The definition of goals, strategies and objectives can be difficult to define. However, through practice and the use of some common definitions, you can start to identify and tell the difference. 

Business Goals

TenStep does not use the term “project goals”. Goals are set at the organization level – not the project level. Objectives are at the project level.

Goals are high-level statements that describe what are organization is trying to focus on for the next three to five years. For example an organization goal might be to “increase the overall satisfaction levels for clients calling to the company helpdesk with support needs”. Because the goal is at a high-level, it may take more than one project to achieve. In the above example, there may be a technology component to increasing client satisfaction. There may also be new procedures, new training classes, reorganization of the helpdesk department and modification of the company rewards system. It may take many projects over a long period of time to achieve the goal. The goal should reference the business benefit in terms of cost, speed and/or quality. In the prior example, the focus is on quality of service.

If you can measure the achievement of your goal, it is probably written at too low a level and is more of an objective. If your goal is not achievable through any combination of projects, it is probably written at too high a level. In the above example, you could envision one or more projects that could end up achieving a higher level of client satisfaction. A goal statement that says you are trying to achieve a perfect client experience is not possible with any combination of projects. It may instead be a vision statement, which is a higher-level statement showing direction and aspiration, but which may never actually be achieved.

Business Strategies

Business goals tell you what is important. Strategies tell you how you are going to achieve the goals. There may be many ways to achieve your business goals. Your organization’s strategies are a high-level set of directives that articulate how the organization will achieve the goals, and ultimately move toward its long-term vision.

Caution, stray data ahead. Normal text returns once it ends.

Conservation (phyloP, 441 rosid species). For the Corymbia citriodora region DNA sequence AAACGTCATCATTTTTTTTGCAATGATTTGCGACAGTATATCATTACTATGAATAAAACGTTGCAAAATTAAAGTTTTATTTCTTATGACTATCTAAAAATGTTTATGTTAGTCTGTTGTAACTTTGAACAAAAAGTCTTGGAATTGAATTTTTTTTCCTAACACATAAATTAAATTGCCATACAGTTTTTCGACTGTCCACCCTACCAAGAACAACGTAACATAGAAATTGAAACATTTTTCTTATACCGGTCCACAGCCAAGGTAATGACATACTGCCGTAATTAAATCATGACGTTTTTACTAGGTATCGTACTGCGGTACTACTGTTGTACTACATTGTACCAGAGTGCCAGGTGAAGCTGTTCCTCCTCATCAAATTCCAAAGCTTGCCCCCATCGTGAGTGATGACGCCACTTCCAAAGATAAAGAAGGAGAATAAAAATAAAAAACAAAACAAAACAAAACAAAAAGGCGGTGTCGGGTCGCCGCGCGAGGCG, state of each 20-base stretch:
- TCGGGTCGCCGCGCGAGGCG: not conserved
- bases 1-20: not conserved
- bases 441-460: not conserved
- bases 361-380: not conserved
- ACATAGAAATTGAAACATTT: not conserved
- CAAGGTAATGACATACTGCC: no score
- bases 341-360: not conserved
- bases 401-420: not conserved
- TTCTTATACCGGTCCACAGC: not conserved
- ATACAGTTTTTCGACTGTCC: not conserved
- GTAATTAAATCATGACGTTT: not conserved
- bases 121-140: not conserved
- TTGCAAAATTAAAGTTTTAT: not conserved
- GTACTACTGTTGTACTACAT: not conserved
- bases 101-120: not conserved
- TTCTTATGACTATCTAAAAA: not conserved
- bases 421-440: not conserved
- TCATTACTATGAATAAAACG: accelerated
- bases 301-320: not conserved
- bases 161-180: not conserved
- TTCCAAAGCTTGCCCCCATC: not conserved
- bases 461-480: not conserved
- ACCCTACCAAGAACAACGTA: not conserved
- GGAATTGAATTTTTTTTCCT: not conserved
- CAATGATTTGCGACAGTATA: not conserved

Projects may be authorized that contribute directly to the business goals, or the project may contribute to a strategy. For example, many organizations want to get better at project management. Getting better at project management is not a goal in itself. It is more of a “how” so it better aligns to strategy. Your organization could have a strategy to execute projects more effectively and a project management initiative can align to this strategy. 

Project Objectives

Objectives are concrete statements that describe the things the project is trying to achieve. An objective should be written at level that it can be evaluated at the conclusion of a project to see whether it was achieved. A well-worded objective can be Specific, Measurable, Attainable, Realistic and Time-bound (SMART). SMART is a technique for wording the objective. An objective does not absolutely have to be SMART to be valid.

An example of an objective statement might be to “upgrade the customer service telephone system by December 31 to achieve average client wait times of no more than two minutes“.

  • Note that the objective is much more concrete and specific than the goal statement.
  • The objective is measurable in terms of the average client wait times the new phone system is trying to achieve.
  • You can assume that the objective is achievable and realistic.
  • The objective is time-bound, and should be completed by December 31.

Objectives should refer to the deliverables of the project. In the prior example, the objective refers to the upgrade of the telephone system. If you cannot determine the deliverables that are created to achieve the objective, the objective may be written at too high a level. 

Objectives are important because they show an agreement between the project manager and the project sponsor on the main purpose of the project. The objectives should be written in a way that they are understandable by all of the project stakeholders. Objectives are also valuable since they provide alignment to organization goals and strategies. Your organization should not authorize projects that do not tie to goals or strategies

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